Fig. 10
figure 10

Comparison of the bulging deflection of the (a) wide surface and (b) narrow surface at three strand positions

Figure 11(a) shows the distribution of the normal strain in three axes directions (ε xx , ε yy , ε zz ), and ε xx /ε yy /ε zz denote the strain along X/Y/Z axis direction and perpendicular to the plane of YOZ/XOZ/XOY. Due to the bulging deformation of the solidified shell, normal strains in both tensile (strain that is greater than zero) and compressive (strain that is less than zero) states can be observed, and the maximum tensile strain along each direction exhibits a tendency to concentrate on the solidification front. Internal cracks will be easily induced if the tensile strain concentrated on the solidification front caused by bulging, together with other strain caused by bending, roll misalignment, or straightening, exceeds the critical threshold value.[2]

Fig. 11
figure 11

(a) Distribution of the normal strains in axes directions on the solidification front at three strand positions, and (b) schematic of the internal cracks that often occur in a continuously cast slab

Figure 11(b) schematically illustrates the positions where internal cracks are most often observed in slabs. It can be found that the concentrated tensile strains of ε xx , ε yy , ε zz on the solidification front in Figure 11(a) are mainly located at the triple-point region, over the support rolls and near the corner, which correspond to the positions where triple-point cracks, mid-way cracks, and internal corner cracks often occur, respectively. This result is generally in agreement with but slightly differs from that obtained by Okamura[24] for a conventional slab under an even cooling condition. In the work of Okamura, the location where the maximum tensile normal strain in the thickness direction (corresponding to ε xx in the present work) concentrates on the solidification front changes with the increase of solidified shell thickness. However, this location is unchanged and is always located at the triple-point region for a wide-thick slab in the present work, as shown in Figure 11(a).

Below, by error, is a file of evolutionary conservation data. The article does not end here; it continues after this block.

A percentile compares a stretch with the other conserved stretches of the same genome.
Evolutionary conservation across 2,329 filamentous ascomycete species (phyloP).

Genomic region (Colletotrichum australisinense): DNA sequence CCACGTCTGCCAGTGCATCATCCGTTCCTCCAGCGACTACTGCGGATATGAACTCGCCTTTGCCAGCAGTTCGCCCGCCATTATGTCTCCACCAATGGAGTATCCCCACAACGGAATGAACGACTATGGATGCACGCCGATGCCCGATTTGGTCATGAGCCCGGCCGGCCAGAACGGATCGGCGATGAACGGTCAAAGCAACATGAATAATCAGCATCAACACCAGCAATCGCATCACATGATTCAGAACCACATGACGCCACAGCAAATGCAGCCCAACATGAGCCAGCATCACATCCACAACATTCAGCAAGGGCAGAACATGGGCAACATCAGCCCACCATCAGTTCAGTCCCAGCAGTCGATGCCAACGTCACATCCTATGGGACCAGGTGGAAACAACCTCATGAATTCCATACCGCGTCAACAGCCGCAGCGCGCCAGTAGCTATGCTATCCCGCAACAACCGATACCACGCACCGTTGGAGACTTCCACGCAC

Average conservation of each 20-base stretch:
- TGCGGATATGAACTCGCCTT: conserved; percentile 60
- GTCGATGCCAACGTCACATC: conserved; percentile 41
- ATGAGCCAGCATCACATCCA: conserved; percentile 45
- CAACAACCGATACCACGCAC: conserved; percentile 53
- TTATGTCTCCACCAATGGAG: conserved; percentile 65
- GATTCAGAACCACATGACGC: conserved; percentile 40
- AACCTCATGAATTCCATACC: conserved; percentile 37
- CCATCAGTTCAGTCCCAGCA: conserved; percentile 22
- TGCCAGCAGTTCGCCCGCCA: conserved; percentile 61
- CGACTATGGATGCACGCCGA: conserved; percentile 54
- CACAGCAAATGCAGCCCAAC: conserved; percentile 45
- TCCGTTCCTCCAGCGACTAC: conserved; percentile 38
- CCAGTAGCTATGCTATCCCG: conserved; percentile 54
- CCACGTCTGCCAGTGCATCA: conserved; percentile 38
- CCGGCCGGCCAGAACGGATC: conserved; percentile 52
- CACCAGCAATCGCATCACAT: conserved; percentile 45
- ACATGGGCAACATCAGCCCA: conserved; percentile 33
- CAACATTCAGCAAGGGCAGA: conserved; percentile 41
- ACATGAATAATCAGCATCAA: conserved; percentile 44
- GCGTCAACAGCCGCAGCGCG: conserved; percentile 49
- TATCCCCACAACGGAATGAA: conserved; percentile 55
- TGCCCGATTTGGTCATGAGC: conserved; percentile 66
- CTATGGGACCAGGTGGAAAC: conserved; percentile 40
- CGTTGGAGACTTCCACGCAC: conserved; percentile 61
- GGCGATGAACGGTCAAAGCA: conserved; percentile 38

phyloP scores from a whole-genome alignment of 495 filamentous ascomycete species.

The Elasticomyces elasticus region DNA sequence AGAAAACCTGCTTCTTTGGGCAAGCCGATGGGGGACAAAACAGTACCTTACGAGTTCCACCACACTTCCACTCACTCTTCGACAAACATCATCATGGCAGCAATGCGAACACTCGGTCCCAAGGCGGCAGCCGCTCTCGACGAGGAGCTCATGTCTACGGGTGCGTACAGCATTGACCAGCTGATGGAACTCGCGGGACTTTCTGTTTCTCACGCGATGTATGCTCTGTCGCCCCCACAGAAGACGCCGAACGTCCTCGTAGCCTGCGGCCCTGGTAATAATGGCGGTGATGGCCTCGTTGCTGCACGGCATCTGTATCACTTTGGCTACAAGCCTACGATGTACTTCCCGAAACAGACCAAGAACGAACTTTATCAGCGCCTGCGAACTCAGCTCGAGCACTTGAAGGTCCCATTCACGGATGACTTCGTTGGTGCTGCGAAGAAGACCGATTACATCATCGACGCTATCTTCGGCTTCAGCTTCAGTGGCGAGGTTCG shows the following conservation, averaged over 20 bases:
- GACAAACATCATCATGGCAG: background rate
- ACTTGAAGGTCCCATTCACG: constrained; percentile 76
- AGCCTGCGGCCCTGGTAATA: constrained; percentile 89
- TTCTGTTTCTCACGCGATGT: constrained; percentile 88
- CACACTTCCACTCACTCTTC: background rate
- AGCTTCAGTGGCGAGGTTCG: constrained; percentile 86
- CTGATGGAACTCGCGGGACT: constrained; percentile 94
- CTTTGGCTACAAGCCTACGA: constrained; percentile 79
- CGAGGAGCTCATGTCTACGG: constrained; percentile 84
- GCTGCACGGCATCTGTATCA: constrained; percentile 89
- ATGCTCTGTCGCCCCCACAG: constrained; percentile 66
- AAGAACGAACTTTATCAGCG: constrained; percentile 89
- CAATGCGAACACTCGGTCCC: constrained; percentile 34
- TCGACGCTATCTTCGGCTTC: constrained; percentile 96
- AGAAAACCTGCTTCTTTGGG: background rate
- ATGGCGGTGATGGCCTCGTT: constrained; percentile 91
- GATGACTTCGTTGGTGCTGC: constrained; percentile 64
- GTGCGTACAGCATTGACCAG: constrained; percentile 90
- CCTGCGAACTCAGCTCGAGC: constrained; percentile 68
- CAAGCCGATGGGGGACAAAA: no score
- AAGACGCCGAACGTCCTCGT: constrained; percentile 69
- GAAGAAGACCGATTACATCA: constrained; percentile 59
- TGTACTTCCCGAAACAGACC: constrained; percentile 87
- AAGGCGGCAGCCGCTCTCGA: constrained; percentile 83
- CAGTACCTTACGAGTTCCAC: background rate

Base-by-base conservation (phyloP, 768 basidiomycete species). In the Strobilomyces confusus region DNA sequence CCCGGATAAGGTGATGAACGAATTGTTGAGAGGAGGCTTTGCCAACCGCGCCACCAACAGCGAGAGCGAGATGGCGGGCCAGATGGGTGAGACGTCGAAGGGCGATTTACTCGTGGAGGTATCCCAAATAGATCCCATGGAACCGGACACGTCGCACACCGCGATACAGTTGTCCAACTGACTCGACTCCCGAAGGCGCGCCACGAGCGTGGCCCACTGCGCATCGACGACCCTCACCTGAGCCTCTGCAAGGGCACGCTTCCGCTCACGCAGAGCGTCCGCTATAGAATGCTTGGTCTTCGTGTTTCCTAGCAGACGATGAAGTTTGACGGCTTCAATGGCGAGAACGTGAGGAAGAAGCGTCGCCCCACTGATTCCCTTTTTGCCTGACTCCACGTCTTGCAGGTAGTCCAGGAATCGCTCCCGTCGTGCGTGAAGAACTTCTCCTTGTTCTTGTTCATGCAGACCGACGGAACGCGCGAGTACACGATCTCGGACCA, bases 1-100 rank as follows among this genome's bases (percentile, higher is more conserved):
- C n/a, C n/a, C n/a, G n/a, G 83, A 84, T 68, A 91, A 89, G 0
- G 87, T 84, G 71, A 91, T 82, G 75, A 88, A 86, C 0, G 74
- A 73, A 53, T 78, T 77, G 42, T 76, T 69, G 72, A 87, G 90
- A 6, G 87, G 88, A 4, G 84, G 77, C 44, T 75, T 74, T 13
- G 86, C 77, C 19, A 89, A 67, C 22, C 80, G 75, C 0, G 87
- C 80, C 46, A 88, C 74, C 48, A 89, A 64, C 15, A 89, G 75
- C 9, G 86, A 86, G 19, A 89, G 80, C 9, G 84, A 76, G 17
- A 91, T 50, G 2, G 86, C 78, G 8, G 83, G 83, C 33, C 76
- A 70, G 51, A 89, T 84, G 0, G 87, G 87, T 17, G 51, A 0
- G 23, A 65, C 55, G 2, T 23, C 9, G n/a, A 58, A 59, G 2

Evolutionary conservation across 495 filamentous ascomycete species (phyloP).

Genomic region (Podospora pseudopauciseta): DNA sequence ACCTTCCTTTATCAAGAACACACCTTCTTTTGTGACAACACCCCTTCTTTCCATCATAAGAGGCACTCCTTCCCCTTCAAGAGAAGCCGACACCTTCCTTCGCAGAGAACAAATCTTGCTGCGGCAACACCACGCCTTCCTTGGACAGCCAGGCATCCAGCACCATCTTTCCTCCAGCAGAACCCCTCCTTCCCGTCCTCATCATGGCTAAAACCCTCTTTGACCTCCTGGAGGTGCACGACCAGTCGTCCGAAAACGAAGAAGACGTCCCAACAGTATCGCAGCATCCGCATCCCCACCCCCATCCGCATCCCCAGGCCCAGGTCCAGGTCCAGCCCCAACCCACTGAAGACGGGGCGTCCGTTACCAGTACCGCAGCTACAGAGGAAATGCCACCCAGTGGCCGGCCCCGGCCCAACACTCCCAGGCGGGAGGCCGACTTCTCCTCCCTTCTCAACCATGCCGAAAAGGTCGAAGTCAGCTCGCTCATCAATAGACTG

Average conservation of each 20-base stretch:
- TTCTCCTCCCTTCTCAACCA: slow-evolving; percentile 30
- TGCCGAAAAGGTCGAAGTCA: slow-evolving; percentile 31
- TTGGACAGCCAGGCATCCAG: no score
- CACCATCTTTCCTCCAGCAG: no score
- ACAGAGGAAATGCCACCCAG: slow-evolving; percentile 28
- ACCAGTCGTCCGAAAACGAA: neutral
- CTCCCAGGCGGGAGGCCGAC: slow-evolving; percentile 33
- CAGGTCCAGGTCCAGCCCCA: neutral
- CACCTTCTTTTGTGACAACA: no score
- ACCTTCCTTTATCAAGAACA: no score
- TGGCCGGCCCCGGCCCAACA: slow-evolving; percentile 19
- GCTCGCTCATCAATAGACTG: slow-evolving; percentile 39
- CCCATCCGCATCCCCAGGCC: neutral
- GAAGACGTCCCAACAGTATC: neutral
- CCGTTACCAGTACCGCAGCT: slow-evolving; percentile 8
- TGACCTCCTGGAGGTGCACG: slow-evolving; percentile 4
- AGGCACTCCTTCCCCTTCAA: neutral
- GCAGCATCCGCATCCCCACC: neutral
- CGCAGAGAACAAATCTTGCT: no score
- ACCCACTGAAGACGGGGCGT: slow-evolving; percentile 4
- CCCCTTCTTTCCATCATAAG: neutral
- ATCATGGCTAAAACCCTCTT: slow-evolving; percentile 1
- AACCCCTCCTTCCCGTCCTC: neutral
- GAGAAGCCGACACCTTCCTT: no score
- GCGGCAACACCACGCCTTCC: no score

In order to quantitatively investigate the variation of ε xx /ε yy /ε zz during the continuous casting process, ε xx /ε yy /ε zz at a certain position within the concentrated distribution region in Figure 11(a) was extracted and compared in Figure 12(b), and Figure 12(a) shows the specific distribution of positions for extracting ε xx /ε yy /ε zz . It can be seen from Figure 12(b) that the concentrated tensile strain in three axes directions is almost the same at Location 1 due to the relatively small ferrostatic pressure and roll pitch. However, with the increase of ferrostatic pressure and roll pitch, the concentrated tensile strains all increase in the subsequent two strand positions, and ε xx increases much more rapidly than ε yy and ε zz . As a result, ε xx becomes the dominant concentrated tensile strain at Locations 2 and 3, which indicates that internal cracks will be more likely to form due to the bulging deformation in the triple-point region than in other regions at these two strand positions.

Fig. 12
figure 12

(a) Schematic of the positions where the tensile strain concentrated on the solidification front was extracted, and (b) the variation of the corresponding concentrated tensile strains at three strand positions

Effect of Non-uniform Solidification